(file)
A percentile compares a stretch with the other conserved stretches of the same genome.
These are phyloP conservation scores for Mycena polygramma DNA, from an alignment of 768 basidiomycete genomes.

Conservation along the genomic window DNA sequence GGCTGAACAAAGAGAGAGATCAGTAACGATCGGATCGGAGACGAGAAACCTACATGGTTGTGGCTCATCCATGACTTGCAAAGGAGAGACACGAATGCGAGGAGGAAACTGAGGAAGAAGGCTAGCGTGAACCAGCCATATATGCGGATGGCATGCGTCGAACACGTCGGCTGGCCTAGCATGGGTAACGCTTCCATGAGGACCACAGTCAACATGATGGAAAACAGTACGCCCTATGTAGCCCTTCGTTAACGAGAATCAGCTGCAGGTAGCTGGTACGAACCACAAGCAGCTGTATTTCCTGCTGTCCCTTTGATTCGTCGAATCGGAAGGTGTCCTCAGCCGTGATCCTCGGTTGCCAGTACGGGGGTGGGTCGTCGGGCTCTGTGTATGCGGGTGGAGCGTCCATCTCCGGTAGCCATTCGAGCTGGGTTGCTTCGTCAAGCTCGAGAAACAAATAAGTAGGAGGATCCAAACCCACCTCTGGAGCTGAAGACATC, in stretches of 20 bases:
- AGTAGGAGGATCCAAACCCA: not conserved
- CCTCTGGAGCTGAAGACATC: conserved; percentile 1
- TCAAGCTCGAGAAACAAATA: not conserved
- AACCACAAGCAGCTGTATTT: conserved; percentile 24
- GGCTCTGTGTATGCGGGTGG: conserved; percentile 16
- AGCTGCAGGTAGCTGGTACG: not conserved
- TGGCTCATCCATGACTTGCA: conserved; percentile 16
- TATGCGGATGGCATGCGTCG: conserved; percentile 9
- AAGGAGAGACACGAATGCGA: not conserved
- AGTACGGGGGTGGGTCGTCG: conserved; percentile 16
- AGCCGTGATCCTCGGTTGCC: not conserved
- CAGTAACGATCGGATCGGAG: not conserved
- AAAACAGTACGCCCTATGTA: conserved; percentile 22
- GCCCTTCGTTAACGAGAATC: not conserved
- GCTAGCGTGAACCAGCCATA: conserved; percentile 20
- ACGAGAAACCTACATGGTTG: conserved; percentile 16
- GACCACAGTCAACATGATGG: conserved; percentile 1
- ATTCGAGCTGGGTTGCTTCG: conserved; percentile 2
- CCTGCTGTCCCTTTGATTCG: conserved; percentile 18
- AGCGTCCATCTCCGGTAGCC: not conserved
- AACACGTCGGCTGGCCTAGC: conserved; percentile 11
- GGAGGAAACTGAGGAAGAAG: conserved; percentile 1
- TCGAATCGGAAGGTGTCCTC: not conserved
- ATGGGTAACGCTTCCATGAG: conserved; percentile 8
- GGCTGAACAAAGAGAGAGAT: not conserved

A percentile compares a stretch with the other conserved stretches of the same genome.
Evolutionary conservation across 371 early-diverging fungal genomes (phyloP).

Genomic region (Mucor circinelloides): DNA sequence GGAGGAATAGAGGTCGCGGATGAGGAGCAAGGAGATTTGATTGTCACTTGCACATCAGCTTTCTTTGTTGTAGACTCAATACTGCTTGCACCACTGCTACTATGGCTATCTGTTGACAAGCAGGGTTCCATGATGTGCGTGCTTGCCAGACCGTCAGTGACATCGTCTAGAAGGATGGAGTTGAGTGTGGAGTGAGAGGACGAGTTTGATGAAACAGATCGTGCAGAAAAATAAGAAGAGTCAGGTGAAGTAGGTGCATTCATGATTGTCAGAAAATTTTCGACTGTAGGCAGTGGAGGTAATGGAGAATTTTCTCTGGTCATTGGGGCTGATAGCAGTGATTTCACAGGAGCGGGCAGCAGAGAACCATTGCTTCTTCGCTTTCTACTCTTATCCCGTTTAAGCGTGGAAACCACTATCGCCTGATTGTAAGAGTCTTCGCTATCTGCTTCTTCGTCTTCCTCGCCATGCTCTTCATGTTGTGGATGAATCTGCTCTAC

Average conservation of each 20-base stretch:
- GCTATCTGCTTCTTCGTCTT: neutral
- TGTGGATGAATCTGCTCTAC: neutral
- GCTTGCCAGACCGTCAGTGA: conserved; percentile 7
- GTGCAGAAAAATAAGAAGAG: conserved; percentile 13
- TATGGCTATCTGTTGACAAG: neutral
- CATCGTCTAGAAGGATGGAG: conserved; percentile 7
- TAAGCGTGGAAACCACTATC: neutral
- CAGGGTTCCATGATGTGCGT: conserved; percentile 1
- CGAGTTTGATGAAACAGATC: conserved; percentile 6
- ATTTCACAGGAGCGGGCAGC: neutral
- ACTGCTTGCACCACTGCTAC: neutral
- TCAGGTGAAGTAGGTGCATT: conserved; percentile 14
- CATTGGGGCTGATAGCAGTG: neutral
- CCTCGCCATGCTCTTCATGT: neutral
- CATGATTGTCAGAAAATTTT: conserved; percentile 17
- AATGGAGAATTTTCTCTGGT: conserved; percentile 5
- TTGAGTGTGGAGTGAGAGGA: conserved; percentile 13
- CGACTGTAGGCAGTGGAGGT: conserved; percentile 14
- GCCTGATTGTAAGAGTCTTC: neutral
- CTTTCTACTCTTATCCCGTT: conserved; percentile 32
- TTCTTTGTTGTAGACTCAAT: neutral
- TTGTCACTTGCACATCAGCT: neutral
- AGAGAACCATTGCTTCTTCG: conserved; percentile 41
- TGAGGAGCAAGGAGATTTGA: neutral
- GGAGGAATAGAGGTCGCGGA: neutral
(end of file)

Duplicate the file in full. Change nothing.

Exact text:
A percentile compares a stretch with the other conserved stretches of the same genome.
These are phyloP conservation scores for Mycena polygramma DNA, from an alignment of 768 basidiomycete genomes.

Conservation along the genomic window DNA sequence GGCTGAACAAAGAGAGAGATCAGTAACGATCGGATCGGAGACGAGAAACCTACATGGTTGTGGCTCATCCATGACTTGCAAAGGAGAGACACGAATGCGAGGAGGAAACTGAGGAAGAAGGCTAGCGTGAACCAGCCATATATGCGGATGGCATGCGTCGAACACGTCGGCTGGCCTAGCATGGGTAACGCTTCCATGAGGACCACAGTCAACATGATGGAAAACAGTACGCCCTATGTAGCCCTTCGTTAACGAGAATCAGCTGCAGGTAGCTGGTACGAACCACAAGCAGCTGTATTTCCTGCTGTCCCTTTGATTCGTCGAATCGGAAGGTGTCCTCAGCCGTGATCCTCGGTTGCCAGTACGGGGGTGGGTCGTCGGGCTCTGTGTATGCGGGTGGAGCGTCCATCTCCGGTAGCCATTCGAGCTGGGTTGCTTCGTCAAGCTCGAGAAACAAATAAGTAGGAGGATCCAAACCCACCTCTGGAGCTGAAGACATC, in stretches of 20 bases:
- AGTAGGAGGATCCAAACCCA: not conserved
- CCTCTGGAGCTGAAGACATC: conserved; percentile 1
- TCAAGCTCGAGAAACAAATA: not conserved
- AACCACAAGCAGCTGTATTT: conserved; percentile 24
- GGCTCTGTGTATGCGGGTGG: conserved; percentile 16
- AGCTGCAGGTAGCTGGTACG: not conserved
- TGGCTCATCCATGACTTGCA: conserved; percentile 16
- TATGCGGATGGCATGCGTCG: conserved; percentile 9
- AAGGAGAGACACGAATGCGA: not conserved
- AGTACGGGGGTGGGTCGTCG: conserved; percentile 16
- AGCCGTGATCCTCGGTTGCC: not conserved
- CAGTAACGATCGGATCGGAG: not conserved
- AAAACAGTACGCCCTATGTA: conserved; percentile 22
- GCCCTTCGTTAACGAGAATC: not conserved
- GCTAGCGTGAACCAGCCATA: conserved; percentile 20
- ACGAGAAACCTACATGGTTG: conserved; percentile 16
- GACCACAGTCAACATGATGG: conserved; percentile 1
- ATTCGAGCTGGGTTGCTTCG: conserved; percentile 2
- CCTGCTGTCCCTTTGATTCG: conserved; percentile 18
- AGCGTCCATCTCCGGTAGCC: not conserved
- AACACGTCGGCTGGCCTAGC: conserved; percentile 11
- GGAGGAAACTGAGGAAGAAG: conserved; percentile 1
- TCGAATCGGAAGGTGTCCTC: not conserved
- ATGGGTAACGCTTCCATGAG: conserved; percentile 8
- GGCTGAACAAAGAGAGAGAT: not conserved

A percentile compares a stretch with the other conserved stretches of the same genome.
Evolutionary conservation across 371 early-diverging fungal genomes (phyloP).

Genomic region (Mucor circinelloides): DNA sequence GGAGGAATAGAGGTCGCGGATGAGGAGCAAGGAGATTTGATTGTCACTTGCACATCAGCTTTCTTTGTTGTAGACTCAATACTGCTTGCACCACTGCTACTATGGCTATCTGTTGACAAGCAGGGTTCCATGATGTGCGTGCTTGCCAGACCGTCAGTGACATCGTCTAGAAGGATGGAGTTGAGTGTGGAGTGAGAGGACGAGTTTGATGAAACAGATCGTGCAGAAAAATAAGAAGAGTCAGGTGAAGTAGGTGCATTCATGATTGTCAGAAAATTTTCGACTGTAGGCAGTGGAGGTAATGGAGAATTTTCTCTGGTCATTGGGGCTGATAGCAGTGATTTCACAGGAGCGGGCAGCAGAGAACCATTGCTTCTTCGCTTTCTACTCTTATCCCGTTTAAGCGTGGAAACCACTATCGCCTGATTGTAAGAGTCTTCGCTATCTGCTTCTTCGTCTTCCTCGCCATGCTCTTCATGTTGTGGATGAATCTGCTCTAC

Average conservation of each 20-base stretch:
- GCTATCTGCTTCTTCGTCTT: neutral
- TGTGGATGAATCTGCTCTAC: neutral
- GCTTGCCAGACCGTCAGTGA: conserved; percentile 7
- GTGCAGAAAAATAAGAAGAG: conserved; percentile 13
- TATGGCTATCTGTTGACAAG: neutral
- CATCGTCTAGAAGGATGGAG: conserved; percentile 7
- TAAGCGTGGAAACCACTATC: neutral
- CAGGGTTCCATGATGTGCGT: conserved; percentile 1
- CGAGTTTGATGAAACAGATC: conserved; percentile 6
- ATTTCACAGGAGCGGGCAGC: neutral
- ACTGCTTGCACCACTGCTAC: neutral
- TCAGGTGAAGTAGGTGCATT: conserved; percentile 14
- CATTGGGGCTGATAGCAGTG: neutral
- CCTCGCCATGCTCTTCATGT: neutral
- CATGATTGTCAGAAAATTTT: conserved; percentile 17
- AATGGAGAATTTTCTCTGGT: conserved; percentile 5
- TTGAGTGTGGAGTGAGAGGA: conserved; percentile 13
- CGACTGTAGGCAGTGGAGGT: conserved; percentile 14
- GCCTGATTGTAAGAGTCTTC: neutral
- CTTTCTACTCTTATCCCGTT: conserved; percentile 32
- TTCTTTGTTGTAGACTCAAT: neutral
- TTGTCACTTGCACATCAGCT: neutral
- AGAGAACCATTGCTTCTTCG: conserved; percentile 41
- TGAGGAGCAAGGAGATTTGA: neutral
- GGAGGAATAGAGGTCGCGGA: neutral